This, of course, is accompanied by the usual wintery gripes about how the councils have cocked up on gritting the roads and countered by accusations of how we have lost the old Blitz spirit. You'd have thought there were more important things to concern us but no - the weather dominates the news.
Sitting indoors, however, I can’t help thinking how much worse it could be. The central heating is on and the plumbing – miracle of technology – still works despite the cold. A working lavatory in inclement weather was even possible in the eighteenth century, thanks to Joseph Bramah (1748-1814), an inventor better known for his later work as a locksmith. In 1778, however, Bramah made a vital improvement to Alexander Cummings’ original water closet of 1775. He noticed that Cummings’ lavatory tended to freeze in cold weather and came up with the valve closet. This ingenious contraption had a hinged flap that sealed the bottom of the bowl when not being flushed and – at a stroke – managed to stop any smell coming up from the sewers and, crucially, stopped the water in the bowl from freezing solid.
Today, of course, our lavatories have no need of Bramah’s hinged flap and yet, despite their sophistication, it is still possible for the pipes to freeze. Few people, fortunately, have to undergo the horrible wintery defecation experienced by Henry Miller (1891-1980), as he recounts in his seminal work Tropic of Cancer.
On publication, Tropic of Cancer was declared obscene and banned for decades. It was finally published in the States after a groundbreaking obscenity trial of 1961 (as had happened with Lady Chatterley’s Lover in Britain), leading to a radical rethink of America’s pornography laws. Pennsylvania Supreme Court Justice Musmanno declared in disgust that “Cancer is not a book. It is a cesspool, an open sewer, a pit of putrefaction, a slimy gathering of all that is rotten in the debris of human depravity.” Judge for yourself…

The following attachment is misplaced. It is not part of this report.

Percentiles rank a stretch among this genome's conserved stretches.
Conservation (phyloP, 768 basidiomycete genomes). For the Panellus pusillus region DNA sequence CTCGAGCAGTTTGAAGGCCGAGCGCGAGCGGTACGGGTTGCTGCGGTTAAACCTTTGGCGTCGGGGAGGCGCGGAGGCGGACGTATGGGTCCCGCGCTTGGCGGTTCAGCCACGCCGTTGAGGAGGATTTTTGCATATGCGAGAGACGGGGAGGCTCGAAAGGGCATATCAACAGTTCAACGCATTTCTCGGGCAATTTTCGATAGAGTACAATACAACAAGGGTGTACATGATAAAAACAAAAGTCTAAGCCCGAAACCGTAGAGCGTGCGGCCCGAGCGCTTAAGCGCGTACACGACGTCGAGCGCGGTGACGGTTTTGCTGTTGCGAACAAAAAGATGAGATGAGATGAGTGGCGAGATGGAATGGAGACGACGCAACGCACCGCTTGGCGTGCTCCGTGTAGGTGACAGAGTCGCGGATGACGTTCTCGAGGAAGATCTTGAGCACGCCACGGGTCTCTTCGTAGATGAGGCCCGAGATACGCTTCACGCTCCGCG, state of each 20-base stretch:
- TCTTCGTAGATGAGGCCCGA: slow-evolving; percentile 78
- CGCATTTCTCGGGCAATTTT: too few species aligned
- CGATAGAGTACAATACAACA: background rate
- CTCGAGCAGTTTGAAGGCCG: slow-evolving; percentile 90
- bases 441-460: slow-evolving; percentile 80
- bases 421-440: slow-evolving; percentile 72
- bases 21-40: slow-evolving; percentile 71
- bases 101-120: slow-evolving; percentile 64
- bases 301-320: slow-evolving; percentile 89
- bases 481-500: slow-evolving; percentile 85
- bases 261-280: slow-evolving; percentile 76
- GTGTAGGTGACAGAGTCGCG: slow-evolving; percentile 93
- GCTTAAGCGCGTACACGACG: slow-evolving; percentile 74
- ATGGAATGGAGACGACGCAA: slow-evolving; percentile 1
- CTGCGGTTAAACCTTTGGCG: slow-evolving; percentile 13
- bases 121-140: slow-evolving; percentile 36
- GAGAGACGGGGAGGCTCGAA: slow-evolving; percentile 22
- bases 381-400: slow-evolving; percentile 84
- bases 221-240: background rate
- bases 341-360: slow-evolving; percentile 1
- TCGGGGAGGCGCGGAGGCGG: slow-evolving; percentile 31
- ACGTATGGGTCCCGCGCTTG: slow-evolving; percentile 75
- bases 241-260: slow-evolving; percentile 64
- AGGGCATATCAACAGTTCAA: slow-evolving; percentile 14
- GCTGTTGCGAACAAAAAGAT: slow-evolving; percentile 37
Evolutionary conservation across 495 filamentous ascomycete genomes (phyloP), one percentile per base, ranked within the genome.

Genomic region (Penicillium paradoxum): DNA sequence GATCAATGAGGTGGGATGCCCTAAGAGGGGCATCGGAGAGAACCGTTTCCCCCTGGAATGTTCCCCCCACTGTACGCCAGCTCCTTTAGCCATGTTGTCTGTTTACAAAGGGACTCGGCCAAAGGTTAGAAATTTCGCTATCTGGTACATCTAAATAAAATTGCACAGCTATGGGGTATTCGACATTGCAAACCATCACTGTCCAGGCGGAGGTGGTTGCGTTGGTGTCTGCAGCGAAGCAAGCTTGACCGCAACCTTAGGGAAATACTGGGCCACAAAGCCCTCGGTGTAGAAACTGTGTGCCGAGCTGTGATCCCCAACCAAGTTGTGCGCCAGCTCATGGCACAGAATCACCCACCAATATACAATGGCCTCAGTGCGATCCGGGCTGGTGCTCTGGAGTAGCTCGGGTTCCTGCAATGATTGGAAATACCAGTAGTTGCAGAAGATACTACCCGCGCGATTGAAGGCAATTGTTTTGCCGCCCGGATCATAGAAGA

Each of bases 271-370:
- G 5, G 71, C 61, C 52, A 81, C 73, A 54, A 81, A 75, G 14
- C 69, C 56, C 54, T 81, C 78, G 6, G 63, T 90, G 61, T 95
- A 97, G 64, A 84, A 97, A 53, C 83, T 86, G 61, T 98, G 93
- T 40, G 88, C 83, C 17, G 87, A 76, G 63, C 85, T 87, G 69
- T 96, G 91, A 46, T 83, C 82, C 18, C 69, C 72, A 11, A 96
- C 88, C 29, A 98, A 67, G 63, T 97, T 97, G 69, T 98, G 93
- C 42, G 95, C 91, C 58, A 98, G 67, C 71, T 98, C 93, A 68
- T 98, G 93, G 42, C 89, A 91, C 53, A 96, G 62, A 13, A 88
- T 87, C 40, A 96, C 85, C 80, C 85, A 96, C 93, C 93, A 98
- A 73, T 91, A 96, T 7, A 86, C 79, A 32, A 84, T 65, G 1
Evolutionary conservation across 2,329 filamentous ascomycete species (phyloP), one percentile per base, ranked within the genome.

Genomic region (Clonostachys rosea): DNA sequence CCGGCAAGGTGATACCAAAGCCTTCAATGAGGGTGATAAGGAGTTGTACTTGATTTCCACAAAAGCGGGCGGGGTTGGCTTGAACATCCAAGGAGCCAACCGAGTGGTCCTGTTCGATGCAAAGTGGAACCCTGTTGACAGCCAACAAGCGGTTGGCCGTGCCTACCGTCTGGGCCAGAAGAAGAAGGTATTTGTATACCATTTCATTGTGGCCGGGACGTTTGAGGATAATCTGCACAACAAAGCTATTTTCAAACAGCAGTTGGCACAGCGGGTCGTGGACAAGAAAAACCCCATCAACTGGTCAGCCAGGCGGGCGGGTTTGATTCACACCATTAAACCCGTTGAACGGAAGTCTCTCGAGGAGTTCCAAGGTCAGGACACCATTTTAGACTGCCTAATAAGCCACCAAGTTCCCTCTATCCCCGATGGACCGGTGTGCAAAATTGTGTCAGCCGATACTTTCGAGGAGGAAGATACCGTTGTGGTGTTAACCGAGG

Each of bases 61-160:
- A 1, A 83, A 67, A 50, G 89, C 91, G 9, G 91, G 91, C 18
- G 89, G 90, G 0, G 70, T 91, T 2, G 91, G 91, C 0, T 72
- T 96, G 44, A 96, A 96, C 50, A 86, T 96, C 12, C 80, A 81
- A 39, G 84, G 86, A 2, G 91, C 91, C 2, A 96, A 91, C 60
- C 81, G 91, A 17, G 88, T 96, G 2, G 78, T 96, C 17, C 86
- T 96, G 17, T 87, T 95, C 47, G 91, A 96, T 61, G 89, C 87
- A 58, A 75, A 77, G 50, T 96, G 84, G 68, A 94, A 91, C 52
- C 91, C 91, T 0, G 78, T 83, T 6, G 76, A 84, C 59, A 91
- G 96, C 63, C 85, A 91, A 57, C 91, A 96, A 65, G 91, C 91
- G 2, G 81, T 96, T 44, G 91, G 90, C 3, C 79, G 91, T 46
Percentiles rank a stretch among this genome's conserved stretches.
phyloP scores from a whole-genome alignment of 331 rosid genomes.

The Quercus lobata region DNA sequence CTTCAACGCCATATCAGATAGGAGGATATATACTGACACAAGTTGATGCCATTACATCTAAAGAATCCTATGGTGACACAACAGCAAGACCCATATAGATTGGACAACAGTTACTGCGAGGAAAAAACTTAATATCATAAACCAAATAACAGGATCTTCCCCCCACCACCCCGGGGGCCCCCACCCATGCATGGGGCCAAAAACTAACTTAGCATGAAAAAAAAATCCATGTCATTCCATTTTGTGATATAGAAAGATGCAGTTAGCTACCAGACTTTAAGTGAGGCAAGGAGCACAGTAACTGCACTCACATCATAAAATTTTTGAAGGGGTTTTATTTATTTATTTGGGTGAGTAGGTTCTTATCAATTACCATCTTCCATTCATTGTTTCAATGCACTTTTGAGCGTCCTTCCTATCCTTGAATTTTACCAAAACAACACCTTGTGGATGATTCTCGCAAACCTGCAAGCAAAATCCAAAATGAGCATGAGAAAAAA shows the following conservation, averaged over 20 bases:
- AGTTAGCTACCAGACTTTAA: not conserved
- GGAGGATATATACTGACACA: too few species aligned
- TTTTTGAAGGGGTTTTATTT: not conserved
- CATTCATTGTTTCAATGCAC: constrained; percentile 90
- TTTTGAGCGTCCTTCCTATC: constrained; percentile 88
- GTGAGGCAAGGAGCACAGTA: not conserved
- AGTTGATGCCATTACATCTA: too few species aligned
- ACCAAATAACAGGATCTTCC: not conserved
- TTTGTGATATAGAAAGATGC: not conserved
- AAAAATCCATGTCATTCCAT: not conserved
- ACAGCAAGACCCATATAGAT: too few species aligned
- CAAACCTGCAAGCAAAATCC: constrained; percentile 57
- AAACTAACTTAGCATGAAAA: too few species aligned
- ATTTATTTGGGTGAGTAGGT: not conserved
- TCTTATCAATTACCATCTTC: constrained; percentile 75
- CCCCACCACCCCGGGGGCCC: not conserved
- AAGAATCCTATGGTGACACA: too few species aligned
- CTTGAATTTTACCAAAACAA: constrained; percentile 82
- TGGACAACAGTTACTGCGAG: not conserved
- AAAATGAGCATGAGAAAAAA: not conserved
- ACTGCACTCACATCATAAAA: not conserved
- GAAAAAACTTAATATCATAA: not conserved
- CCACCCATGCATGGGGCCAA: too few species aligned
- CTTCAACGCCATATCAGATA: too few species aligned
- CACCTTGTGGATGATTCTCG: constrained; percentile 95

Here, Miller has foolishly taken a job as an exchange Professor of English at a Lycée in Dijon. The Lycée turns out to be both dilapidated and Spartan, more akin to a monastic retreat than a centre of education. Miller is forced to take revenge on his boss, Monsieur le Censeur.
The fog and snow, the cold latitude, the heavy learning, the blue coffee, the unbuttered bread, the soup and lentils, the heavy pork-packer beans, the stale cheese, the soggy chow, the lousy wine have put the whole penitentiary into a state of constipation. And just when everyone has become shit-tight the toilet pipes freeze. The shit piles up like ant hills; one has to move down from the little pedestals and leave it on the floor. It lies there stiff and frozen, waiting for the thaw. On Thursdays the hunchback comes with his little wheelbarrow, shovels the cold, stiff turds with a broom and pan, and trundles off dragging his withered leg. The corridors are littered with toilet paper; it sticks to your feet like flypaper. When the weather moderates the odor gets ripe; you can smell it in
forty miles away. Standing over that ripe dung in the morning, with a toothbrush, the stench is so powerful that it makes your head spin… In the night, when I am taken short, I rush down to the private toilet of M. le Censeur, just of the driveway… His toilet doesn’t flush either but at least there is the pleasure of sitting down. I leave my little bundle for him as a token of esteem. Winchester
(Henry Miller - Tropic of Cancer 1934)